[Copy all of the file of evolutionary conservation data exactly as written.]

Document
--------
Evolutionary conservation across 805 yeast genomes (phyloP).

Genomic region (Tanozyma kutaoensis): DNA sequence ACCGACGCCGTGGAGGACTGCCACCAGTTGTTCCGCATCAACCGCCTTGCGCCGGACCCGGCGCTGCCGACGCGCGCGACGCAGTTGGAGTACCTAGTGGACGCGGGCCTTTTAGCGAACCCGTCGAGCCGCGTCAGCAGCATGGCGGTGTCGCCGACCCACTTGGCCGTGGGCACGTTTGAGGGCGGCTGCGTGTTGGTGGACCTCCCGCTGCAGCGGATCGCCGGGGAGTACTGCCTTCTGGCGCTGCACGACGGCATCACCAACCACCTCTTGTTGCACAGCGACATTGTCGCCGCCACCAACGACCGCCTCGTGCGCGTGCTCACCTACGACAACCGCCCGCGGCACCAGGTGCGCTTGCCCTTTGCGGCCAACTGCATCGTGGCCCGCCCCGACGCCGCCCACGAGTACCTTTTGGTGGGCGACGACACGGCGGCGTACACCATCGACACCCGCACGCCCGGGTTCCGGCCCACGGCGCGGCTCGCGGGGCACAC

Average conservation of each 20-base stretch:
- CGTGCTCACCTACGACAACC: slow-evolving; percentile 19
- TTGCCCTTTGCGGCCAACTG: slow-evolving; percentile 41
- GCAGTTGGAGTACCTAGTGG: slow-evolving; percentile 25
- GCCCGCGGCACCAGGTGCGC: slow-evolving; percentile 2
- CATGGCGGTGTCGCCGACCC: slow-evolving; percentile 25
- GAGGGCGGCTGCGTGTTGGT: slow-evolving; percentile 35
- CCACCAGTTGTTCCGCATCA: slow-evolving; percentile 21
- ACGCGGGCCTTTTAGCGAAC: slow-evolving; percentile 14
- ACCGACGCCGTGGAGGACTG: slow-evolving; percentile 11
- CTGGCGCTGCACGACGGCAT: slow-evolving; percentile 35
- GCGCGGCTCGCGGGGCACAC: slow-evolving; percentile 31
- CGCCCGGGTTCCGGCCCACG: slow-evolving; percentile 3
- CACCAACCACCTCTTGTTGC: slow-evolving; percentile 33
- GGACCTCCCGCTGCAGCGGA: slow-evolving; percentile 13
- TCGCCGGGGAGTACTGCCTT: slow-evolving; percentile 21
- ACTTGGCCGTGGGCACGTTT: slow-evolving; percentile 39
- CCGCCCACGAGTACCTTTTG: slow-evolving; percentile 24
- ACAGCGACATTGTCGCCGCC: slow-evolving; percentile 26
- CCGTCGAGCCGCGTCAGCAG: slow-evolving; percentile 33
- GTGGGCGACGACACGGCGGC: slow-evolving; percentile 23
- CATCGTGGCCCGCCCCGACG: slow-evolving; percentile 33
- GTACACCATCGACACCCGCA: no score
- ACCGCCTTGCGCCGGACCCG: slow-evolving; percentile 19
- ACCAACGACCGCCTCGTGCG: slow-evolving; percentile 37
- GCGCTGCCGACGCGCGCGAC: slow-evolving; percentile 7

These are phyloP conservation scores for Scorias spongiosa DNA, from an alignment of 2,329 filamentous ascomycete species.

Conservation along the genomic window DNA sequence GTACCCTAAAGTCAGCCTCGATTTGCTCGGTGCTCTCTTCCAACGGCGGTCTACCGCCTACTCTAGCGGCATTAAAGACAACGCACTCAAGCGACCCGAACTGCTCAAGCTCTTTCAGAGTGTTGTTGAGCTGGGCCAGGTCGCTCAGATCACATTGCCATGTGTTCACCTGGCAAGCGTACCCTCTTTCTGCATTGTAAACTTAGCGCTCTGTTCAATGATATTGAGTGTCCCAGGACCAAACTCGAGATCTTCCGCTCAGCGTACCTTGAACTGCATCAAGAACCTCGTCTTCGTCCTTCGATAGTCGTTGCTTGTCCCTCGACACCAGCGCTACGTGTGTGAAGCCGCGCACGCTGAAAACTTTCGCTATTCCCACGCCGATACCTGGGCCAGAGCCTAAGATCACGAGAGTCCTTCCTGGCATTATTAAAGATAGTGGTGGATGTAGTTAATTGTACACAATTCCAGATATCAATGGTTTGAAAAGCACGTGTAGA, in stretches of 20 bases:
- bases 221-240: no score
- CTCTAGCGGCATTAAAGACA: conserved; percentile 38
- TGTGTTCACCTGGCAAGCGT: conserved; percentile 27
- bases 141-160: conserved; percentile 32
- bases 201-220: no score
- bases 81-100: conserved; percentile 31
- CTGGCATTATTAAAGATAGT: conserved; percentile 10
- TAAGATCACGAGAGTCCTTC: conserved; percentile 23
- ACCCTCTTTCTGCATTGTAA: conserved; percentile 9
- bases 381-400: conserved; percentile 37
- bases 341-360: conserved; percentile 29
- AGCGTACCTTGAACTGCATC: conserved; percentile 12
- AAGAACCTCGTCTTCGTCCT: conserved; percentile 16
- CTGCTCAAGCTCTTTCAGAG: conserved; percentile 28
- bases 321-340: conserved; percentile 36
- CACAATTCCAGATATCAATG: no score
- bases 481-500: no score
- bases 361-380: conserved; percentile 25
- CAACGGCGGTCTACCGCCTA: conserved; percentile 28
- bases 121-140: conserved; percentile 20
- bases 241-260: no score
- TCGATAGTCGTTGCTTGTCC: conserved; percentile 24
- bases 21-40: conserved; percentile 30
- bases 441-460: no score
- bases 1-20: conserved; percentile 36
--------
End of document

Evolutionary conservation across 805 yeast genomes (phyloP).

Genomic region (Tanozyma kutaoensis): DNA sequence ACCGACGCCGTGGAGGACTGCCACCAGTTGTTCCGCATCAACCGCCTTGCGCCGGACCCGGCGCTGCCGACGCGCGCGACGCAGTTGGAGTACCTAGTGGACGCGGGCCTTTTAGCGAACCCGTCGAGCCGCGTCAGCAGCATGGCGGTGTCGCCGACCCACTTGGCCGTGGGCACGTTTGAGGGCGGCTGCGTGTTGGTGGACCTCCCGCTGCAGCGGATCGCCGGGGAGTACTGCCTTCTGGCGCTGCACGACGGCATCACCAACCACCTCTTGTTGCACAGCGACATTGTCGCCGCCACCAACGACCGCCTCGTGCGCGTGCTCACCTACGACAACCGCCCGCGGCACCAGGTGCGCTTGCCCTTTGCGGCCAACTGCATCGTGGCCCGCCCCGACGCCGCCCACGAGTACCTTTTGGTGGGCGACGACACGGCGGCGTACACCATCGACACCCGCACGCCCGGGTTCCGGCCCACGGCGCGGCTCGCGGGGCACAC

Average conservation of each 20-base stretch:
- CGTGCTCACCTACGACAACC: slow-evolving; percentile 19
- TTGCCCTTTGCGGCCAACTG: slow-evolving; percentile 41
- GCAGTTGGAGTACCTAGTGG: slow-evolving; percentile 25
- GCCCGCGGCACCAGGTGCGC: slow-evolving; percentile 2
- CATGGCGGTGTCGCCGACCC: slow-evolving; percentile 25
- GAGGGCGGCTGCGTGTTGGT: slow-evolving; percentile 35
- CCACCAGTTGTTCCGCATCA: slow-evolving; percentile 21
- ACGCGGGCCTTTTAGCGAAC: slow-evolving; percentile 14
- ACCGACGCCGTGGAGGACTG: slow-evolving; percentile 11
- CTGGCGCTGCACGACGGCAT: slow-evolving; percentile 35
- GCGCGGCTCGCGGGGCACAC: slow-evolving; percentile 31
- CGCCCGGGTTCCGGCCCACG: slow-evolving; percentile 3
- CACCAACCACCTCTTGTTGC: slow-evolving; percentile 33
- GGACCTCCCGCTGCAGCGGA: slow-evolving; percentile 13
- TCGCCGGGGAGTACTGCCTT: slow-evolving; percentile 21
- ACTTGGCCGTGGGCACGTTT: slow-evolving; percentile 39
- CCGCCCACGAGTACCTTTTG: slow-evolving; percentile 24
- ACAGCGACATTGTCGCCGCC: slow-evolving; percentile 26
- CCGTCGAGCCGCGTCAGCAG: slow-evolving; percentile 33
- GTGGGCGACGACACGGCGGC: slow-evolving; percentile 23
- CATCGTGGCCCGCCCCGACG: slow-evolving; percentile 33
- GTACACCATCGACACCCGCA: no score
- ACCGCCTTGCGCCGGACCCG: slow-evolving; percentile 19
- ACCAACGACCGCCTCGTGCG: slow-evolving; percentile 37
- GCGCTGCCGACGCGCGCGAC: slow-evolving; percentile 7

These are phyloP conservation scores for Scorias spongiosa DNA, from an alignment of 2,329 filamentous ascomycete species.

Conservation along the genomic window DNA sequence GTACCCTAAAGTCAGCCTCGATTTGCTCGGTGCTCTCTTCCAACGGCGGTCTACCGCCTACTCTAGCGGCATTAAAGACAACGCACTCAAGCGACCCGAACTGCTCAAGCTCTTTCAGAGTGTTGTTGAGCTGGGCCAGGTCGCTCAGATCACATTGCCATGTGTTCACCTGGCAAGCGTACCCTCTTTCTGCATTGTAAACTTAGCGCTCTGTTCAATGATATTGAGTGTCCCAGGACCAAACTCGAGATCTTCCGCTCAGCGTACCTTGAACTGCATCAAGAACCTCGTCTTCGTCCTTCGATAGTCGTTGCTTGTCCCTCGACACCAGCGCTACGTGTGTGAAGCCGCGCACGCTGAAAACTTTCGCTATTCCCACGCCGATACCTGGGCCAGAGCCTAAGATCACGAGAGTCCTTCCTGGCATTATTAAAGATAGTGGTGGATGTAGTTAATTGTACACAATTCCAGATATCAATGGTTTGAAAAGCACGTGTAGA, in stretches of 20 bases:
- bases 221-240: no score
- CTCTAGCGGCATTAAAGACA: conserved; percentile 38
- TGTGTTCACCTGGCAAGCGT: conserved; percentile 27
- bases 141-160: conserved; percentile 32
- bases 201-220: no score
- bases 81-100: conserved; percentile 31
- CTGGCATTATTAAAGATAGT: conserved; percentile 10
- TAAGATCACGAGAGTCCTTC: conserved; percentile 23
- ACCCTCTTTCTGCATTGTAA: conserved; percentile 9
- bases 381-400: conserved; percentile 37
- bases 341-360: conserved; percentile 29
- AGCGTACCTTGAACTGCATC: conserved; percentile 12
- AAGAACCTCGTCTTCGTCCT: conserved; percentile 16
- CTGCTCAAGCTCTTTCAGAG: conserved; percentile 28
- bases 321-340: conserved; percentile 36
- CACAATTCCAGATATCAATG: no score
- bases 481-500: no score
- bases 361-380: conserved; percentile 25
- CAACGGCGGTCTACCGCCTA: conserved; percentile 28
- bases 121-140: conserved; percentile 20
- bases 241-260: no score
- TCGATAGTCGTTGCTTGTCC: conserved; percentile 24
- bases 21-40: conserved; percentile 30
- bases 441-460: no score
- bases 1-20: conserved; percentile 36